The observed glass transition temperature () and melting temperatures () of the prepared hydrogels are shown in Table 4. The first heating cycle of 1FT PVA displayed two endothermic peaks that can be attributed to the loss of moisture or melting of crystallites due to the strong hydrogen bonding between PVA-water and PVA chains themselves . Melting temperatures () for all the PVA gels stayed comparable and ranged between 220.6 and 227°C, and the literature value for PVA is reported to be 230°C which is slightly higher than the observed values . The of PVA gels prepared by air drying (AD) (58.0–74.25°C) was lower with values than those of AD+1FT and 1FT (61.1−75.2°C, 69.4–73.4°C), respectively, indicating higher crosslinking occurred with AD+1FT and 1FT cycle than with just AD. Literature values for of PVA have been reported to be around 80°C  but other studies report a range between 59°C and 74°C . Thermal analysis of PVA : PVP blends showed ranging from 210.5 (25% PVA) to 229°C (75% PVA). As expected, no peak was observed in the PVP control as the melting point of PVP is beyond the range of the DSC cycle used. It can also be observed that of PVA/PVP blends decreased with increasing concentration of PVA; this could be due to the fact that PVA has a lower than that of PVP and hence decreases values of the blends as concentration of PVA is increased. temperatures of PVA : PVP blends were comparable to those reported by Cauich-Rodriguez et al. .
From the thermal analysis of PVA : gelatin blends, the measurements of indicate an increase in comparison to PVA 10% (w/v) thus indicating that materials have undergone some crosslinking. temperatures of gelatin have been reported to be around the range of 180°C–210°C and represent the blocks of imino acids such as proline and hydroxyproline and amino acids such as glycine . The blends showed peaks attributable to PVA ranging from 218 (20PVA1FT) to 226°C (80PVA1FT).
3.4. Tensile Strength of the Hydrogels
The tensile properties of the differently crosslinked gels were characterised by the ultimate tensile strength (UTS) and the Young’s modulus of the hydrated gels. Figure 4 shows the effect of the different treatments to enable physical crosslinking in the PVA gels. The figure clearly indicates that the UTS increases with increasing concentration of PVA as expected with no significant difference between the 1FT and the cumulative AD and FT films; however, air drying on its own yielded the weakest gels. The wet tensile properties observed in this study were much higher than the values reported in a study dedicated to creating PVA hydrogels using a photo-crosslinking approach . The tensile modulus is shown in Figure 5 with a clear indication that the cumulative air-drying and 1FT lead to higher modulus for the 10%, 20%, and 30% PVA hydrogels. The tensile strength and Young’s modulus of the hydrated PVA-PVP and PVA-gelatin blends prepared by the AD+1FT method are shown in Figures 6 and 7, respectively, which show that higher PVA content yielded superior tensile strength. At this stage only the AD+1FT method was used to prepare the films as they clearly yielded the stronger gels. The result of the tensile testing showed that the higher EWC of the blend films was detrimental to the tensile properties of PVA when freeze thawed but when air-dried it increased the stiffness of PVA significantly. The lower mechanical properties under wet conditions could be attributed to the increase in amorphous regions due to PVP’s bulky side groups or the dilution of PVA or a combination of both factors. The tensile properties of the PVA blends with both PVP and gelatin indicate that they are sufficiently strong enough to be used for tissue engineering applications such as skin.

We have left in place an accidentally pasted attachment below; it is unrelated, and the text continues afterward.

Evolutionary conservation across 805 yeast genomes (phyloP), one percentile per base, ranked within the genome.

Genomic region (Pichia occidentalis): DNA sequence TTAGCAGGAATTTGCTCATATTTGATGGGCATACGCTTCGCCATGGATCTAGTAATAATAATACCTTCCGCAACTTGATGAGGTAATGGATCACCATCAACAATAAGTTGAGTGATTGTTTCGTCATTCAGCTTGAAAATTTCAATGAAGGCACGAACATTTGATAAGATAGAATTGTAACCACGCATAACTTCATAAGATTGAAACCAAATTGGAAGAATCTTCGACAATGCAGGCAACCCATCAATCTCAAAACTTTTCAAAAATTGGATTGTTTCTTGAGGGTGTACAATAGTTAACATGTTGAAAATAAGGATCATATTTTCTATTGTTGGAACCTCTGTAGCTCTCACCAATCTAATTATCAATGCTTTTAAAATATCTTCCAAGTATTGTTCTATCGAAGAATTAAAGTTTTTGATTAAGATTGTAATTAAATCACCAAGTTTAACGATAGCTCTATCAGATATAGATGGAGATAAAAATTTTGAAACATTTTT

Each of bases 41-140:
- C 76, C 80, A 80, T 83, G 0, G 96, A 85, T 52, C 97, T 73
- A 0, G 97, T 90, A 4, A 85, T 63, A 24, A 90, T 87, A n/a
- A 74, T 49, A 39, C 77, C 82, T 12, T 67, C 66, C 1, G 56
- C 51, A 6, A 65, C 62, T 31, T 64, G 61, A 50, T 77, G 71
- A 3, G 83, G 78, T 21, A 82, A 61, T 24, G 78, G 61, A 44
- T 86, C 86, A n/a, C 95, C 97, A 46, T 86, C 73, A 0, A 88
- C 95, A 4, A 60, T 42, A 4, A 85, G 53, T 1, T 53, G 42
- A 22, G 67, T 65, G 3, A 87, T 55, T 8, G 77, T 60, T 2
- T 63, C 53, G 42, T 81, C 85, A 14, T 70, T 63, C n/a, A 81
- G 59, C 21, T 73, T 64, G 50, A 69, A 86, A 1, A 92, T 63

The study showed that the concentration of PVA clearly had an effect on the degree of crosslinking with air drying in conjunction with freeze-thawing yielding superior gels. The blends with gelatin or PVP increased the EWC of the hydrogels, however, which also had a detrimental effect on the mechanical properties. It was clear that hydrogels with better mechanical properties were obtained by using the combination of air-drying and freeze-thawing for creating blends, and thus this process will be used in our future work.
Conflict of Interests
The authors declare that there is no conflict of interests regarding the publication of this paper.
The authors would like to thank the University of Botswana School of Medicine for funding Shathani Nkhwa and King’s College London Medical School studentship for funding Kristo Fernando Lauriaga.